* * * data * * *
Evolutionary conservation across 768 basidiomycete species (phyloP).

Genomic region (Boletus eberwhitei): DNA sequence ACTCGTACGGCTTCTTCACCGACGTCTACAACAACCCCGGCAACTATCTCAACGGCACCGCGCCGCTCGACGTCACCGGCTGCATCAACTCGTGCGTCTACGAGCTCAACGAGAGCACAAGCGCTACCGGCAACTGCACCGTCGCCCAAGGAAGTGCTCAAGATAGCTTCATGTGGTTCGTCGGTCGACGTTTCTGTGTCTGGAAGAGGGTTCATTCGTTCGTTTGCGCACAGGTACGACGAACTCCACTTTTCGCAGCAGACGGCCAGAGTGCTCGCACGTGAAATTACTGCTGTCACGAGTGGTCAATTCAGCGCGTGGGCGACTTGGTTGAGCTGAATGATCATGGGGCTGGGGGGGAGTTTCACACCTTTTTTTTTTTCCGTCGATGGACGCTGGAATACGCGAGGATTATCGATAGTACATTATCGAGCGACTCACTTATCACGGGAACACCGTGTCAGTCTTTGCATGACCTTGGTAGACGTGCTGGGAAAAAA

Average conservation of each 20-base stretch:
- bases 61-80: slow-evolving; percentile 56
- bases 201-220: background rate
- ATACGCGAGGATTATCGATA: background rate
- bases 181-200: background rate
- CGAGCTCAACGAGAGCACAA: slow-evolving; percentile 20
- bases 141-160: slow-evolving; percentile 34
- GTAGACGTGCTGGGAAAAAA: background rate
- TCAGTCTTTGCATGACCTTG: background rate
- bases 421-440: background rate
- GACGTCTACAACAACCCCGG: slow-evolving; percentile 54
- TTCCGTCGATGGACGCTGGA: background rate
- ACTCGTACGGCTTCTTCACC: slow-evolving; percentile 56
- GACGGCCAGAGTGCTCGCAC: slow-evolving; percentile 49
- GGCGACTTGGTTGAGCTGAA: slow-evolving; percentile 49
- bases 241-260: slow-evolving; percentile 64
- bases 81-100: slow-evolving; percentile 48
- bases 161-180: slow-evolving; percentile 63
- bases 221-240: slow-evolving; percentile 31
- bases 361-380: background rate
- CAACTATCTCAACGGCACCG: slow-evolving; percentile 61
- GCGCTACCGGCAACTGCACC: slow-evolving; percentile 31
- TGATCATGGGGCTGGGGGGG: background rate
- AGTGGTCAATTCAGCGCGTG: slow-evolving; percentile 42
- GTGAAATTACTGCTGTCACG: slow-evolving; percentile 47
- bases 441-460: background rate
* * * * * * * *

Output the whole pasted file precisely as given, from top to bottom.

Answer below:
Evolutionary conservation across 768 basidiomycete species (phyloP).

Genomic region (Boletus eberwhitei): DNA sequence ACTCGTACGGCTTCTTCACCGACGTCTACAACAACCCCGGCAACTATCTCAACGGCACCGCGCCGCTCGACGTCACCGGCTGCATCAACTCGTGCGTCTACGAGCTCAACGAGAGCACAAGCGCTACCGGCAACTGCACCGTCGCCCAAGGAAGTGCTCAAGATAGCTTCATGTGGTTCGTCGGTCGACGTTTCTGTGTCTGGAAGAGGGTTCATTCGTTCGTTTGCGCACAGGTACGACGAACTCCACTTTTCGCAGCAGACGGCCAGAGTGCTCGCACGTGAAATTACTGCTGTCACGAGTGGTCAATTCAGCGCGTGGGCGACTTGGTTGAGCTGAATGATCATGGGGCTGGGGGGGAGTTTCACACCTTTTTTTTTTTCCGTCGATGGACGCTGGAATACGCGAGGATTATCGATAGTACATTATCGAGCGACTCACTTATCACGGGAACACCGTGTCAGTCTTTGCATGACCTTGGTAGACGTGCTGGGAAAAAA

Average conservation of each 20-base stretch:
- bases 61-80: slow-evolving; percentile 56
- bases 201-220: background rate
- ATACGCGAGGATTATCGATA: background rate
- bases 181-200: background rate
- CGAGCTCAACGAGAGCACAA: slow-evolving; percentile 20
- bases 141-160: slow-evolving; percentile 34
- GTAGACGTGCTGGGAAAAAA: background rate
- TCAGTCTTTGCATGACCTTG: background rate
- bases 421-440: background rate
- GACGTCTACAACAACCCCGG: slow-evolving; percentile 54
- TTCCGTCGATGGACGCTGGA: background rate
- ACTCGTACGGCTTCTTCACC: slow-evolving; percentile 56
- GACGGCCAGAGTGCTCGCAC: slow-evolving; percentile 49
- GGCGACTTGGTTGAGCTGAA: slow-evolving; percentile 49
- bases 241-260: slow-evolving; percentile 64
- bases 81-100: slow-evolving; percentile 48
- bases 161-180: slow-evolving; percentile 63
- bases 221-240: slow-evolving; percentile 31
- bases 361-380: background rate
- CAACTATCTCAACGGCACCG: slow-evolving; percentile 61
- GCGCTACCGGCAACTGCACC: slow-evolving; percentile 31
- TGATCATGGGGCTGGGGGGG: background rate
- AGTGGTCAATTCAGCGCGTG: slow-evolving; percentile 42
- GTGAAATTACTGCTGTCACG: slow-evolving; percentile 47
- bases 441-460: background rate